'Digital divide' still wide in developing world, study finds

April 10, 2013
This photo taken on October 25, 2010 shows Nepalese girls surfing the internet in the village of Nagi, some 200 kms west of Kathmandu. Most developing countries are still struggling to bridge the "digital divide" limiting access to computers and the Internet for low-income citizens, a study showed Wednesday.

Most developing countries are still struggling to bridge the "digital divide" limiting access to computers and the Internet for low-income citizens, a study showed Wednesday.

The study for the World Economic Forum placed Finland at the top of its "networked readiness index" which measures a country's ability to make use of information technology for growth and well-being.

In second place in the index was Singapore, followed by Sweden, the Netherlands and Norway.

The United States ranked ninth, with a strong offset by a "political and regulatory environment" which limits the benefits of technology, the study found.

The report said large developing nations, including China, Russia and Brazil were lagging in these efforts.

"Several developing countries—notably in Africa, but also in Latin America and Southeast Asia—continue to show low values of connectivity with low level of Internet usage and limited development of e-commerce," said Benat Bilbao-Osorio, an economist at the .

"Their struggle to upgrade digital connectivity means they are losing out on all the social and economic rewards that go along with better ICT (information and communications technology) infrastructure."

China's ranking fell seven spots from last year to 58th, the report said, adding that "the sustained of past years in some of these countries may be in jeopardy unless the right investments are made in ICT, skills and innovation."

Among the other BRICS countries, Russia rose two spots to 54th, Brazil increased five places to 65th, India edged up one spot to 68th and South Africa two spots to 70th.

"This report demonstrates that economies that fail to implement comprehensive national broadband strategies risk losing ground in and may fall behind in the delivery of from ICTs," said Robert Pepper of , a sponsor of the study.

Among the 144 countries studied, Burundi ranked last, behind Yemen, Algeria and Haiti.

Explore further: U.S. Cedes Top Spot in Global IT Competitiveness

Related Stories

U.S. Cedes Top Spot in Global IT Competitiveness

March 29, 2007

A low rate of mobile telephone usage, lack of government leadership in IT and fallen quality of math and science education were blamed for the U.S. slipping to seventh place in the World Economic Forum's ranking of technology ...

Denmark, Sweden top US in new global IT report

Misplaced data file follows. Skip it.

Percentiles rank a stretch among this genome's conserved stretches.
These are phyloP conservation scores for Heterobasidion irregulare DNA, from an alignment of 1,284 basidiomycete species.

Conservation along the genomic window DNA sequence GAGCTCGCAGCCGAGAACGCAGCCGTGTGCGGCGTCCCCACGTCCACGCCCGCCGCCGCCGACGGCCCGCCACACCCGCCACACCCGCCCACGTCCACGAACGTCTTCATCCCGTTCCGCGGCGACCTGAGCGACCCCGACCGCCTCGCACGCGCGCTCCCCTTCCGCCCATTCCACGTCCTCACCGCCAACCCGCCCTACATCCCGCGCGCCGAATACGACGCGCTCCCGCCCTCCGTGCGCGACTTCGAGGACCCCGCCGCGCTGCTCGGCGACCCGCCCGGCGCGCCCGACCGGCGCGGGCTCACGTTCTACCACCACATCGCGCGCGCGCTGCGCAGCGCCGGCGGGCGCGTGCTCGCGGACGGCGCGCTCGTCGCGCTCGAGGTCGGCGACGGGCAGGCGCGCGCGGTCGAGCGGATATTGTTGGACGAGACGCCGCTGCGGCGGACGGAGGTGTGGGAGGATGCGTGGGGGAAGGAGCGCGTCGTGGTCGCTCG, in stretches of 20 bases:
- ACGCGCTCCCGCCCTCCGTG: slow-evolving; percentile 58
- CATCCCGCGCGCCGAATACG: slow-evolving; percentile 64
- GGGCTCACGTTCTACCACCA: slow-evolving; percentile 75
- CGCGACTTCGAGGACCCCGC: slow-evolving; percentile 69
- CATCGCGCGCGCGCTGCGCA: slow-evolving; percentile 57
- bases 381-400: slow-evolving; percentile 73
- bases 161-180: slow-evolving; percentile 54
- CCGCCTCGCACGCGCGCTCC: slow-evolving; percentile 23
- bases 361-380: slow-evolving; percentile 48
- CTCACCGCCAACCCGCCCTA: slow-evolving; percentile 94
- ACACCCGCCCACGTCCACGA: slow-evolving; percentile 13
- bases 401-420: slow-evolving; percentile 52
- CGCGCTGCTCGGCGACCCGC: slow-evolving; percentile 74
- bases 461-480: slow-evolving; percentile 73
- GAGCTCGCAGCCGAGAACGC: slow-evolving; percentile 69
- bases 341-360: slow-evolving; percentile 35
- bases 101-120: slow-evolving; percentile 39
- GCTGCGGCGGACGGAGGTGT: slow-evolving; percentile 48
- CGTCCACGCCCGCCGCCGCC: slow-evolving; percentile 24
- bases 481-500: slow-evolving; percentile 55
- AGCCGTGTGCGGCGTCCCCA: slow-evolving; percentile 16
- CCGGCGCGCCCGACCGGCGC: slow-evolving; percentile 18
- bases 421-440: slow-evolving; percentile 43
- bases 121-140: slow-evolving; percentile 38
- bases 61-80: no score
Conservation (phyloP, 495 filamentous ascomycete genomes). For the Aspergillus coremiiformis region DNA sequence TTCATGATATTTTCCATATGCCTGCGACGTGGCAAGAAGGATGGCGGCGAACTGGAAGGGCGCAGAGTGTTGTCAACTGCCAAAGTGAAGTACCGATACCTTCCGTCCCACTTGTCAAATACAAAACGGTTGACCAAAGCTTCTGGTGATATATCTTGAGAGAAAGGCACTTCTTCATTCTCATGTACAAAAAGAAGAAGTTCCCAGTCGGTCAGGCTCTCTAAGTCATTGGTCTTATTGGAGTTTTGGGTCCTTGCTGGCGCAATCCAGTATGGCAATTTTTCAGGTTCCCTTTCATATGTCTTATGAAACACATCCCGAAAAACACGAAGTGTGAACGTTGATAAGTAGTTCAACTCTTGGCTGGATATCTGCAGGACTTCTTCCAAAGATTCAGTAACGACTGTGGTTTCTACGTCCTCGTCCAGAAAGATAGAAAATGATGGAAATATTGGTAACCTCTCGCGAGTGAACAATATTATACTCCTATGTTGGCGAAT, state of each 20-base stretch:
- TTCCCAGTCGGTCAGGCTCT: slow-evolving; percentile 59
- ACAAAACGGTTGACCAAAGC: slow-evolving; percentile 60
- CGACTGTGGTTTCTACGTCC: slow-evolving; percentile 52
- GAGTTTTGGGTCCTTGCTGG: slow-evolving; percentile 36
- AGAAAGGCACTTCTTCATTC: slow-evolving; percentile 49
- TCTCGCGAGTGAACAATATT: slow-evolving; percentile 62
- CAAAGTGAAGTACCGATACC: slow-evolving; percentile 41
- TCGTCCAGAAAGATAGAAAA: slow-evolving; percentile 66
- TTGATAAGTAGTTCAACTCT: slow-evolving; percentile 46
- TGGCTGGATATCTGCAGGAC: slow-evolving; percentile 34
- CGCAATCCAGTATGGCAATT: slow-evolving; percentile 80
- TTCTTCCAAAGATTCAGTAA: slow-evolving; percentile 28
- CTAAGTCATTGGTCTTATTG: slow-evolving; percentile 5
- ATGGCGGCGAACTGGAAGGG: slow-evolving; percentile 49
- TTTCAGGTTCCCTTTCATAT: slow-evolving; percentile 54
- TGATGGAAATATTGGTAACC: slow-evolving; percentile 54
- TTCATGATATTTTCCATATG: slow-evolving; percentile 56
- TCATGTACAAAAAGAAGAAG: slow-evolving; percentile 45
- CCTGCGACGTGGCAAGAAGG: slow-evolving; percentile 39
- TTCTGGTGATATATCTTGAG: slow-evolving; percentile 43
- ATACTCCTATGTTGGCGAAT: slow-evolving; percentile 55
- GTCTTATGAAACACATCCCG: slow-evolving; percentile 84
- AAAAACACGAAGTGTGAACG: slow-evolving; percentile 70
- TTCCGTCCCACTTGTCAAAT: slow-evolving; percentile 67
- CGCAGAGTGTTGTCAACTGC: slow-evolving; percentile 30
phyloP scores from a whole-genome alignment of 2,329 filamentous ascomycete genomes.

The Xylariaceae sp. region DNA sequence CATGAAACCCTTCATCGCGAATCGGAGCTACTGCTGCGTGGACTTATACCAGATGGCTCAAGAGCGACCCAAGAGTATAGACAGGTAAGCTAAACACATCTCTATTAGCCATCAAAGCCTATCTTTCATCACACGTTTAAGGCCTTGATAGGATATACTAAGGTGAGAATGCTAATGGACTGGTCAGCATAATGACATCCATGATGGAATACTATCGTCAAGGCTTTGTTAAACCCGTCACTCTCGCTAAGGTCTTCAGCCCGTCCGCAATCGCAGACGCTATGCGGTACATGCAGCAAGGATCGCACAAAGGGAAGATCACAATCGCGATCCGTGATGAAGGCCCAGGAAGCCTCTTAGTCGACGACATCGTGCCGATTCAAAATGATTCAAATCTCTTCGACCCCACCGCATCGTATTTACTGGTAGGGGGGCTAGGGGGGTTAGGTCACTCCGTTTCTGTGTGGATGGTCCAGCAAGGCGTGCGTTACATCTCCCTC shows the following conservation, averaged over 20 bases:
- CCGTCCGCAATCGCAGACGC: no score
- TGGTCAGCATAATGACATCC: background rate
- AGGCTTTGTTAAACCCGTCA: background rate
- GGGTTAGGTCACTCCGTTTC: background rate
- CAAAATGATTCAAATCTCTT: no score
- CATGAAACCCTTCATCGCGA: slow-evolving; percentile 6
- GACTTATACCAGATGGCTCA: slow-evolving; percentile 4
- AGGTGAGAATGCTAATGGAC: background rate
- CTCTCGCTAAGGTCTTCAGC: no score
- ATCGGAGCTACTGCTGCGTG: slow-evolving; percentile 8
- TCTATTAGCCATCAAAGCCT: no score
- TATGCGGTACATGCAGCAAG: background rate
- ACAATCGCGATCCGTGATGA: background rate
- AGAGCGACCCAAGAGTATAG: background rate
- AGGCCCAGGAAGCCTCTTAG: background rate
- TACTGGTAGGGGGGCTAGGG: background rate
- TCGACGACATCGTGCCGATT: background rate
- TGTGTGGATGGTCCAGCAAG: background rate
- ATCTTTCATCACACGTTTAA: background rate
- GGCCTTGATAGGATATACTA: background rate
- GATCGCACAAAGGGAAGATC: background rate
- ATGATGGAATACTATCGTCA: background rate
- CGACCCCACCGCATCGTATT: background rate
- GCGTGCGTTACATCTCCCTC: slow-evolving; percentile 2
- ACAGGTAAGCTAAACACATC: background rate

March 26, 2009

(AP) -- Denmark and Sweden are better than the United States in their ability to exploit information and communications technology, according to a survey published Thursday.

India's 'digital divide' worst among peers: study

March 30, 2011

Most Indians are missing out on the "digital revolution" due to dismal Internet access for the poor with the nation lagging far behind its emerging market peers, a study found Wednesday.

Developing countries face digital divide: study

April 4, 2012

The World Economic Forum said Wednesday that the BRICS countries, despite their booming economies, are lagging behind their rivals when it comes to capitalizing on Internet technologies.

Survey finds US competitive ranking down again

September 5, 2012

(AP)—The United States' ability to compete on the global stage has fallen for the fourth year running as confidence in the country's politicians continues to decline, an annual survey from the World Economic Forum found ...

Recommended for you

Smart home heating and cooling

August 28, 2015

Smart temperature-control devices—such as thermostats that learn and adjust to pre-programmed temperatures—are poised to increase comfort and save energy in homes.

Smallest 3-D camera offers brain surgery innovation

August 28, 2015

To operate on the brain, doctors need to see fine details on a small scale. A tiny camera that could produce 3-D images from inside the brain would help surgeons see more intricacies of the tissue they are handling and lead ...

Team creates functional ultrathin solar cells

August 27, 2015

(Phys.org)—A team of researchers with Johannes Kepler University Linz in Austria has developed an ultrathin solar cell for use in lightweight and flexible applications. In their paper published in the journal Nature Materials, ...

Interactive tool lifts veil on the cost of nuclear energy

August 24, 2015

Despite the ever-changing landscape of energy economics, subject to the influence of new technologies and geopolitics, a new tool promises to root discussions about the cost of nuclear energy in hard evidence rather than ...

0 comments

Please sign in to add a comment. Registration is free, and takes less than a minute. Read more

Click here to reset your password.
Sign in to get notified via email when new comments are made.